Oil prices firm on trade hopes, but record US output drags

Published: February 22, 2019
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Brent crude futures at $67.18 per barrel, eight cents above their last close. PHOTO: REUTERS

Brent crude futures at $67.18 per barrel, eight cents above their last close. PHOTO: REUTERS

LONDON: Oil prices were firm on Friday, supported by OPEC’s ongoing supply cuts and hopes that Washington and Beijing may soon end their trade dispute.

Prices, however, remained just below 2019 peaks reached earlier this week as US crude oil production hit a record 12 million barrels per day (bpd) and its exports also surged.

International Brent crude futures were at $67.18 per barrel at 1019 GMT, eight cents above their last close, but below $67.38 per barrel reached earlier this week.

US West Texas Intermediate (WTI) crude oil futures were at $57.03 per barrel, up seven cents, but below this week’s $57.55 per barrel 2019 high.

Traders said prices were lifted by hopes that Washington and Beijing could resolve their trade disputes, which have dented global economic growth, before a March 1 deadline, during negotiations this week.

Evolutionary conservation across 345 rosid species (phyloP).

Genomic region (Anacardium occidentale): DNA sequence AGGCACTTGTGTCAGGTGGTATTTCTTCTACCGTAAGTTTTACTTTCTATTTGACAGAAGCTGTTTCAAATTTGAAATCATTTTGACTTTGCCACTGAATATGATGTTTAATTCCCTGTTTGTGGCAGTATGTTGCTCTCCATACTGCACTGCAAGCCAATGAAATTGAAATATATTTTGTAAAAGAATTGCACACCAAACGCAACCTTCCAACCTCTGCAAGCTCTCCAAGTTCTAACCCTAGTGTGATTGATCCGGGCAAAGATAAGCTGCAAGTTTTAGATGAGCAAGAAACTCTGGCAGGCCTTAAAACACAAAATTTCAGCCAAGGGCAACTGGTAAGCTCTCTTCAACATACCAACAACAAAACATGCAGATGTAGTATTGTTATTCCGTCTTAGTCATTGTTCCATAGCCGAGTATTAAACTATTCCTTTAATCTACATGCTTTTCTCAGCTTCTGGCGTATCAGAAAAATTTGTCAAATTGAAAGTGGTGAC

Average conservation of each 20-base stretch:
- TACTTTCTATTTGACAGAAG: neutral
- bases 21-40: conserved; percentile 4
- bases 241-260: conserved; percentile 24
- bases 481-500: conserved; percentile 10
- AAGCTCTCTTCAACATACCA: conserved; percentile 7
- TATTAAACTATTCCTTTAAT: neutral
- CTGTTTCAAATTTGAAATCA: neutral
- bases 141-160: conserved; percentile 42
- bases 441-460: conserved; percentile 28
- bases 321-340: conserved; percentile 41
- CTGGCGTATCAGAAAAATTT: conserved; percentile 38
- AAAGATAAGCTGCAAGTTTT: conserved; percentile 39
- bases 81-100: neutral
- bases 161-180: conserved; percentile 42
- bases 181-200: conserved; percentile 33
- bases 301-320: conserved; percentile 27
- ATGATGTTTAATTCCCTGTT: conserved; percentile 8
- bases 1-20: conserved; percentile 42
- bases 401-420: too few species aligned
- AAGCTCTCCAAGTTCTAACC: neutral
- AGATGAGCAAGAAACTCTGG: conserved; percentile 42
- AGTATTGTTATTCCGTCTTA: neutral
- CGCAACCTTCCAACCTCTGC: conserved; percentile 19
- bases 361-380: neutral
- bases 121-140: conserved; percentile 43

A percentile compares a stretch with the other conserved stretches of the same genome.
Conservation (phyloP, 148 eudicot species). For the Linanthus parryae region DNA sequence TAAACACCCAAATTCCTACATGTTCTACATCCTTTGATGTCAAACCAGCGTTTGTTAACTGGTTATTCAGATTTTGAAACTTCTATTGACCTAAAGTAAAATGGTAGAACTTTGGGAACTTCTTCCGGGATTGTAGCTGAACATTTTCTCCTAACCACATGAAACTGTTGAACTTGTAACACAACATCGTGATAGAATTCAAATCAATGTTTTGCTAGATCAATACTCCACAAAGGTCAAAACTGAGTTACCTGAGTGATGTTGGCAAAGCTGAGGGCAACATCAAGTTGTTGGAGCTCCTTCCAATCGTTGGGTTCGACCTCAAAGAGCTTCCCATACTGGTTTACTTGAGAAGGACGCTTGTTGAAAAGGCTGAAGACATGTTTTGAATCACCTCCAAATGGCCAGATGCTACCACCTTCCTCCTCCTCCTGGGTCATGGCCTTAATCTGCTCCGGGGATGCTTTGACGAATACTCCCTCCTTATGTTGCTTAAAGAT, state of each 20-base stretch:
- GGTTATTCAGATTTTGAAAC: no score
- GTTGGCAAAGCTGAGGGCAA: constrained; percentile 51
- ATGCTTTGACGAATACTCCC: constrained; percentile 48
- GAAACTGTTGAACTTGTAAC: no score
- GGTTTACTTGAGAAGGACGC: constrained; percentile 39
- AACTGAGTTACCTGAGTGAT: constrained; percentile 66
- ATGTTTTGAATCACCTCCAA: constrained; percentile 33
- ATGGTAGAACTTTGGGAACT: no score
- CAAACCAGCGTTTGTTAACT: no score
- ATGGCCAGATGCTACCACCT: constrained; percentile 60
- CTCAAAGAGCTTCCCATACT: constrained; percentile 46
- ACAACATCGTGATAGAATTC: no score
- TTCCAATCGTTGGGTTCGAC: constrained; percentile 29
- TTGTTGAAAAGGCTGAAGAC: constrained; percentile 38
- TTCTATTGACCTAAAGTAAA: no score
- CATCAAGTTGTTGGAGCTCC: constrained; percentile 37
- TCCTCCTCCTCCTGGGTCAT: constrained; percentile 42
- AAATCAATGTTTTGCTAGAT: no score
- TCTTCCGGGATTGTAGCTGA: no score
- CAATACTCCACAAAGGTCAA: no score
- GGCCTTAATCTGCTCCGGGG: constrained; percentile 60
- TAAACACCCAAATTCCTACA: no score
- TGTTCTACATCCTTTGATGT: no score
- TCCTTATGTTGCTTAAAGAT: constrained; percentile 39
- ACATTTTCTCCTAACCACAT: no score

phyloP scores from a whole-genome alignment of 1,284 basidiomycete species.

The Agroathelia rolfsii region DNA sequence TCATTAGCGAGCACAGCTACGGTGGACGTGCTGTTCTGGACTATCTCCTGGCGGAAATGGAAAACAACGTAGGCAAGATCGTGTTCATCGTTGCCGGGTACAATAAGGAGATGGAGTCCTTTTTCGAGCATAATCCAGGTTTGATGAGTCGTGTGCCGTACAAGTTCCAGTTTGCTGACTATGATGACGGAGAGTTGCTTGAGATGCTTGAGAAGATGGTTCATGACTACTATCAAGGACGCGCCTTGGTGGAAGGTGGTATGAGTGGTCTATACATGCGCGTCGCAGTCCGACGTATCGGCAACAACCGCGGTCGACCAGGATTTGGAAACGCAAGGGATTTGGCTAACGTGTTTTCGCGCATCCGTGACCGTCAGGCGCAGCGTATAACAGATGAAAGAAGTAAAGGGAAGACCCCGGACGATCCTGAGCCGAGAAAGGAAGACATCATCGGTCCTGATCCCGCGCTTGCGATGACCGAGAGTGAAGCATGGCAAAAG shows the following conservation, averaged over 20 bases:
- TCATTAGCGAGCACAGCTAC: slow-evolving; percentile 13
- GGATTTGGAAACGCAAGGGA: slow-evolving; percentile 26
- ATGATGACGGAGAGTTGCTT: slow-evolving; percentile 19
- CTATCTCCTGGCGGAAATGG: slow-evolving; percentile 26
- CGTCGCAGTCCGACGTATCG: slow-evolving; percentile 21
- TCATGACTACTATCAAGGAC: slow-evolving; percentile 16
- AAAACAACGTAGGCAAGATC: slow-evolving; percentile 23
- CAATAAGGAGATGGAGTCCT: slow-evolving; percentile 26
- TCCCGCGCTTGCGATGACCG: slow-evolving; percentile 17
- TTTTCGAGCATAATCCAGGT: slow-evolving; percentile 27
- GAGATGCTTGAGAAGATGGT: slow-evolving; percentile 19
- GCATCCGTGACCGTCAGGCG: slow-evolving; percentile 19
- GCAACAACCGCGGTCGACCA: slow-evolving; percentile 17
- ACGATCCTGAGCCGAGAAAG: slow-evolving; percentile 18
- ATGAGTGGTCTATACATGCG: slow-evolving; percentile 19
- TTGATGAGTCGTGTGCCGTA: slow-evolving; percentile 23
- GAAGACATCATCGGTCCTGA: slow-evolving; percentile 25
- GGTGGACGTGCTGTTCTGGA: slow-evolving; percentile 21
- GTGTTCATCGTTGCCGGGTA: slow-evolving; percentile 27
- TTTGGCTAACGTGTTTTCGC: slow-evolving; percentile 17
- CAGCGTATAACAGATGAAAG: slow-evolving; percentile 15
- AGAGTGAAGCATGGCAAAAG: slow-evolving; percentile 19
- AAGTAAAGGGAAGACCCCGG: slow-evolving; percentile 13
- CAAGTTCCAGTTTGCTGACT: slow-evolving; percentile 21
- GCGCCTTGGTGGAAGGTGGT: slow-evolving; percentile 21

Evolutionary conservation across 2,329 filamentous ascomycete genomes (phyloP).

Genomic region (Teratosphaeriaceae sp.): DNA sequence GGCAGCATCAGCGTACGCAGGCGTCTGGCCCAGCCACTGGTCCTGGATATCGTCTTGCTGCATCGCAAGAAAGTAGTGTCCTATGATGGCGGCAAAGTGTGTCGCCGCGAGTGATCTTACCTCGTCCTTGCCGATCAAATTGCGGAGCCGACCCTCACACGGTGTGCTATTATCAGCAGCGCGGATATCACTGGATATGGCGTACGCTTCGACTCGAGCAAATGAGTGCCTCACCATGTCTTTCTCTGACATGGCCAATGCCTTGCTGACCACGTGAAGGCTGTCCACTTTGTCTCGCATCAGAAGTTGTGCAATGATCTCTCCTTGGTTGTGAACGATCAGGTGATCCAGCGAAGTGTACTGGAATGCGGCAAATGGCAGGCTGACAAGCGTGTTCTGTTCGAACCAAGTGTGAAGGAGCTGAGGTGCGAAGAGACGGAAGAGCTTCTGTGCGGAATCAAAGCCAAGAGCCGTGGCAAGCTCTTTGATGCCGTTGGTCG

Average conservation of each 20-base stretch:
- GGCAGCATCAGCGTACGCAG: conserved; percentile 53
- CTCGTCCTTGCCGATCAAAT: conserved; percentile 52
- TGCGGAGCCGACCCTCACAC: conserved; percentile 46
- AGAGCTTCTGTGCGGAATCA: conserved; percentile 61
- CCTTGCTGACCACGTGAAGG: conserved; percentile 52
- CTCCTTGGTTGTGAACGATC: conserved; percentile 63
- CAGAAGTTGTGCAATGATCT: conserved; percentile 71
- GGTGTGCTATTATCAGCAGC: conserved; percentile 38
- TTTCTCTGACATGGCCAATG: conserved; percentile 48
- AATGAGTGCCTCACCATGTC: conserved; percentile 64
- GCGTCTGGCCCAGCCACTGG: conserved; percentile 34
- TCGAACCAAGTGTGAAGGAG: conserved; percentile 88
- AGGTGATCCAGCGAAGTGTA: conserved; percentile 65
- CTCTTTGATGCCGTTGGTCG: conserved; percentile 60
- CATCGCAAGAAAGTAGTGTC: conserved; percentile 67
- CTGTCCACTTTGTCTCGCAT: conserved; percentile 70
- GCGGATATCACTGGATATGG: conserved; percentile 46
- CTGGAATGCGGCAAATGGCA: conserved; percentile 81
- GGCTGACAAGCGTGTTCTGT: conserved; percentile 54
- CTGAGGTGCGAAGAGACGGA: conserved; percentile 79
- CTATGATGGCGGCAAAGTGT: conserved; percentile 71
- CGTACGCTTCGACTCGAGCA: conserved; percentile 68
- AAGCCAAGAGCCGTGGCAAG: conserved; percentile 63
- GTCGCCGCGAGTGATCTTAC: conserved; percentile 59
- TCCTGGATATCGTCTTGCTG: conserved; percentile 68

Oil hovers near 2019 highs amid OPEC cuts

“We’ll just have to watch trade talks in DC today (Friday). Yesterday, the market was rather dead, volume was low and US data on crude and products was mixed, so the market didn’t really react,” Olivier Jakob of Petromatrix consultancy said. “Anything positive on trade talks will boost the oil price.”

Prices have also been supported by supply cuts led by the Organisation of the Petroleum Exporting Countries (OPEC).

OPEC and some non-affiliated producers such as Russia agreed late last year to cut output by 1.2 million bpd to prevent a large supply overhang from growing.

Goldman Sachs said in a note that it expects OPEC output to average 31.1 million bpd in 2019, down from 31.9 million bpd.

At least in part offsetting that is surging US crude oil production which reached 12 million bpd for the first time last week, the Energy Information Administration (EIA) said on Thursday.

That means US crude output has soared by almost 2.5 million bpd since the start of 2018, and by a whopping five million bpd since 2013. America is the only country to ever reach 12 million bpd of production.

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